Guest Post from Mark Beyer
We all understand that big data will “become normal” and expected sometime near 2018. The disruption of the new processing style and the resulting infrastructure now has to mature. The new vendors that have emerged are proclaiming their victory over tradition. At the same time they are scurrying to build out the robust administrative, productivity, deployment and optimization framework that already exists in traditional data management practices. I use the word “scurrying” quite on purpose. There are some heavy traditional boots stomping around in the data management kitchen and some mice will be ducking and running to hide in the corners—and starve. A few brave mice will run to the center of the kitchen, steal some of the data management cheese and avoid the spring-loaded trap waiting for them.
With this new phase of big data adoption and evolving the technology, there are two looming questions.
First, when will big data technology and techniques become part of normal data management? We did big data many times before. Client/server and relational databases did it. Remember, flat files were bloated, processing code was overly complex and difficult to manage and the centralized mainframe computing system was costly. Voila, we fixed it. And it took almost twenty years to mature. Remember the first relational databases mounted on client/server infrastructure. Ugh. Then it happened again. Too many applications that create their own copies of data, how can we reconcile this mess? So, we built these things called data warehouses (but not before we tried Executive Information Systems). And giant data warehouses with billions of rows of data and hundreds if not thousands of users began demanding more and more from them. And it took more than twenty years for everyone to figure out the data warehouse (remember, Sabre was 1976, Frito Lay and Coke had their data warehouses LONG before Kimball and Inmon popularized the terminology). XML was going to fix data transfer rates. We are approaching twenty years there too.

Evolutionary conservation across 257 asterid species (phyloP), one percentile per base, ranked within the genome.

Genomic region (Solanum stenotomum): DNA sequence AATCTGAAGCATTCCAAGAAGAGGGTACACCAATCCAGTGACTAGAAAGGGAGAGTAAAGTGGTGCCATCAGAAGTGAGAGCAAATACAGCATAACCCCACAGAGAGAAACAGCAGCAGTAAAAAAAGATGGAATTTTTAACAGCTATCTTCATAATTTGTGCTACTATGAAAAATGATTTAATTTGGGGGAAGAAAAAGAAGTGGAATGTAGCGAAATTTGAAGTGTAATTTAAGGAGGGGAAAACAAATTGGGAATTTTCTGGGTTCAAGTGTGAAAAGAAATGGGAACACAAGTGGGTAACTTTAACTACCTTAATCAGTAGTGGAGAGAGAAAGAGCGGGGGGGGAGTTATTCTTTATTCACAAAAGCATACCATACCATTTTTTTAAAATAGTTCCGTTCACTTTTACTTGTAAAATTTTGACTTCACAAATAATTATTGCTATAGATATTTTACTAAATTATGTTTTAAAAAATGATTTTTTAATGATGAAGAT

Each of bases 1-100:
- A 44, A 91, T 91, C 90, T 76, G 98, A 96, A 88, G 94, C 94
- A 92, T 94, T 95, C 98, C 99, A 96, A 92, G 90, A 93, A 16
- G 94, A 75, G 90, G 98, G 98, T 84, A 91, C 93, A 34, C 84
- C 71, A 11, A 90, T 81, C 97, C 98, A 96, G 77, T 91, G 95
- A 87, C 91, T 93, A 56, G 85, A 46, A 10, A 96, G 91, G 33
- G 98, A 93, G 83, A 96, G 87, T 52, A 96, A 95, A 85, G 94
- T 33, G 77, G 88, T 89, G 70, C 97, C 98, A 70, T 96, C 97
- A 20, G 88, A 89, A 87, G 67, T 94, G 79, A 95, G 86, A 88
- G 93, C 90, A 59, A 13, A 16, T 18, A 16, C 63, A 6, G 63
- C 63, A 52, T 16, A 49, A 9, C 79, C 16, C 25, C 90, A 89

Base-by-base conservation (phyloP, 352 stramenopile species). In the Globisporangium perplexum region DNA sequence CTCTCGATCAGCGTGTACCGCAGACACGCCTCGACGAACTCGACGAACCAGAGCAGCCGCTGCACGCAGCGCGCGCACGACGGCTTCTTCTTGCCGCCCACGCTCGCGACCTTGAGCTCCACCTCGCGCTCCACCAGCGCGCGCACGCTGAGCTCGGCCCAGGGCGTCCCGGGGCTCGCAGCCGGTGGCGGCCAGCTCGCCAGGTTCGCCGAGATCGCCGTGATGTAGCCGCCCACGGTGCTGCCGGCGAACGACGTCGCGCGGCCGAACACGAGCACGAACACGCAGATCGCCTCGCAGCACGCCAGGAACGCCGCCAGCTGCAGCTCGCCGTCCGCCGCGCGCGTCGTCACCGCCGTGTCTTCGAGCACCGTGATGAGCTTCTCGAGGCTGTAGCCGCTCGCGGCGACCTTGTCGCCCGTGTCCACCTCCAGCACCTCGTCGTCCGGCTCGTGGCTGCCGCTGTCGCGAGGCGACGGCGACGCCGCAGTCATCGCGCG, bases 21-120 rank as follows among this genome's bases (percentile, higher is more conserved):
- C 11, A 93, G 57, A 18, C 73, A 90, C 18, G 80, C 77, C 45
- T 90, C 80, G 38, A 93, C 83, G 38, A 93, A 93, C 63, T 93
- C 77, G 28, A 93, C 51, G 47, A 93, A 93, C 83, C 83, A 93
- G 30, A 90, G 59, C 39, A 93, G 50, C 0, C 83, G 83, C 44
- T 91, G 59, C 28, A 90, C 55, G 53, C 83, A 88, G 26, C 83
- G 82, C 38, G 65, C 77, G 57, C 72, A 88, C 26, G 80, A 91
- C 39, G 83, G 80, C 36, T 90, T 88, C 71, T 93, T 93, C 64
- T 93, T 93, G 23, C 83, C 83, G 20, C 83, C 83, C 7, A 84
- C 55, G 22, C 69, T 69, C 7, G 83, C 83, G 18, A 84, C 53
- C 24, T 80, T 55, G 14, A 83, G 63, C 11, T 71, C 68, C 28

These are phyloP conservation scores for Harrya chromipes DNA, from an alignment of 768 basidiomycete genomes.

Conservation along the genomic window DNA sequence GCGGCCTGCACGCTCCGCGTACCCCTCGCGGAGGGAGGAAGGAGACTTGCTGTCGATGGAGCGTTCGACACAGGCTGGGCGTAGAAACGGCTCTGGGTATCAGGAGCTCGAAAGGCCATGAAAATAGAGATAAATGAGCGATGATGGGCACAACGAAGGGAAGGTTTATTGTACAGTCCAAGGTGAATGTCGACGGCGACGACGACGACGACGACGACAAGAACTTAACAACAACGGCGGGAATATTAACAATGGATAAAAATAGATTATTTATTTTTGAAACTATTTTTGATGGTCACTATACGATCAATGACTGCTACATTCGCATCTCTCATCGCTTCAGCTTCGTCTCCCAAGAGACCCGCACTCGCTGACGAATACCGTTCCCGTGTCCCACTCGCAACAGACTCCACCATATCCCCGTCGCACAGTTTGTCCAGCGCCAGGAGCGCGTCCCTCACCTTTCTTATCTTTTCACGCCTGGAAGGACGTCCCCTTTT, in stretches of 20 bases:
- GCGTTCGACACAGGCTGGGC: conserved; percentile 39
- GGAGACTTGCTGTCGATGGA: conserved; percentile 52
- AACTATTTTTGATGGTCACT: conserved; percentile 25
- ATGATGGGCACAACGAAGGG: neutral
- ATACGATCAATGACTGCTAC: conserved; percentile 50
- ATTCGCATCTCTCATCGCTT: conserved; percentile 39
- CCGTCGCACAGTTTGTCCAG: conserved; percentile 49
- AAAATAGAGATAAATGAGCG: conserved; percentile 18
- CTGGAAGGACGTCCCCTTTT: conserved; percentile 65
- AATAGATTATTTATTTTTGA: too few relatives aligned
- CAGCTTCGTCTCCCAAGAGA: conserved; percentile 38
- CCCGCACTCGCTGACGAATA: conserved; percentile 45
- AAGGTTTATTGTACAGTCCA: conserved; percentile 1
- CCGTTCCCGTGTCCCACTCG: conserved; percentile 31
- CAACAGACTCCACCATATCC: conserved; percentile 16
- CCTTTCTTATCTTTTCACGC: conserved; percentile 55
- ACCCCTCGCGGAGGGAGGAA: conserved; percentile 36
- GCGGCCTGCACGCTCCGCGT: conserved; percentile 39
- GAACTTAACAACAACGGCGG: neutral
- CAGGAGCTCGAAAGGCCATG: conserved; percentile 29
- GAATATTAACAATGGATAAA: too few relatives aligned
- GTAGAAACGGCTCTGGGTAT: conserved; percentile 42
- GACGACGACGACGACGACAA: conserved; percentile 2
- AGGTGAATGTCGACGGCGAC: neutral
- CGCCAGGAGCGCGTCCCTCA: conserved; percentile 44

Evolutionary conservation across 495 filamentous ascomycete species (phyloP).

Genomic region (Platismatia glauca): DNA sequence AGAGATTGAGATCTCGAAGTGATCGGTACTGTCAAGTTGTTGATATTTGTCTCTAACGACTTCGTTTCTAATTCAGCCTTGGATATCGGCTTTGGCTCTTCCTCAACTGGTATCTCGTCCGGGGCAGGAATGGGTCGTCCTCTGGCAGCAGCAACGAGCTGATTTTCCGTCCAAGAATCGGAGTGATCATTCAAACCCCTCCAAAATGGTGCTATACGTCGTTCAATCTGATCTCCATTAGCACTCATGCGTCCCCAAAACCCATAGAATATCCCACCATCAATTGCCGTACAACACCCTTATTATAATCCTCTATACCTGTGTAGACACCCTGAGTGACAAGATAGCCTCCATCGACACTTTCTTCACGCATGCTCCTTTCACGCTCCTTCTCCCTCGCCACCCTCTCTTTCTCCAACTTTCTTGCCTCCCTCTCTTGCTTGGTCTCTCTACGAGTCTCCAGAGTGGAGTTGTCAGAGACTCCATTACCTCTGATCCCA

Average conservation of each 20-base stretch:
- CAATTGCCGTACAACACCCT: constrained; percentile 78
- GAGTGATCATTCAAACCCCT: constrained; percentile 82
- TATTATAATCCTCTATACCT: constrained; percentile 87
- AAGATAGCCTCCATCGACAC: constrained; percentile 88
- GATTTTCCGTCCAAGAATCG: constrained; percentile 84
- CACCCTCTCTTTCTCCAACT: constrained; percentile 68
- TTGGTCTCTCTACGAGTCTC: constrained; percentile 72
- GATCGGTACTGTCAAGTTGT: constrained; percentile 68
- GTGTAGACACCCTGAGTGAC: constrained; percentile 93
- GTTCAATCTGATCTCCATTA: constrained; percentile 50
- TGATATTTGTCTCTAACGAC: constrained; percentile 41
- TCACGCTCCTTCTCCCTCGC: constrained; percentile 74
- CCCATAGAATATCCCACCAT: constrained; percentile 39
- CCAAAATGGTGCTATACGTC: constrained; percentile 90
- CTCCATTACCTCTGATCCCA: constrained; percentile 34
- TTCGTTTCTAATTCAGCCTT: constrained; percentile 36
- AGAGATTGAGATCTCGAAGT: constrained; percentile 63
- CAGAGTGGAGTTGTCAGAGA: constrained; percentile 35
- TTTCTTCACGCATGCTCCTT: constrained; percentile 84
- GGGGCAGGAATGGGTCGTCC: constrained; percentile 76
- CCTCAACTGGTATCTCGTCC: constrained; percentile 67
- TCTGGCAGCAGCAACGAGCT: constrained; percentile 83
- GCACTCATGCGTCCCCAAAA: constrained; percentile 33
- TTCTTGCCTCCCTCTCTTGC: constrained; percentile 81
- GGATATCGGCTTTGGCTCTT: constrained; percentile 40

Almost everyone equates Hadoop with Big Data, so let’s trot out that timeline too. Open-sourced in 2005, we are now ten years into the maturity cycle. Right on schedule about three years ago, the hype machine cranked up—in the sixth year of emergence. Here we are in year ten, and everyone is now demanding more robust development, deployment management, optimization consistency. We like to think that IT is cranking out new technology faster and faster—but it isn’t. It’s twenty years or bust. When examining the current information management market—who will succeed faster? The traditional, already mature and robust environment that needs to add new forms of processing and information types into its existing management approach; or, the new processing and asset management system that has to build twenty years of maturity in the next three years or get caught in the light in the middle of the kitchen?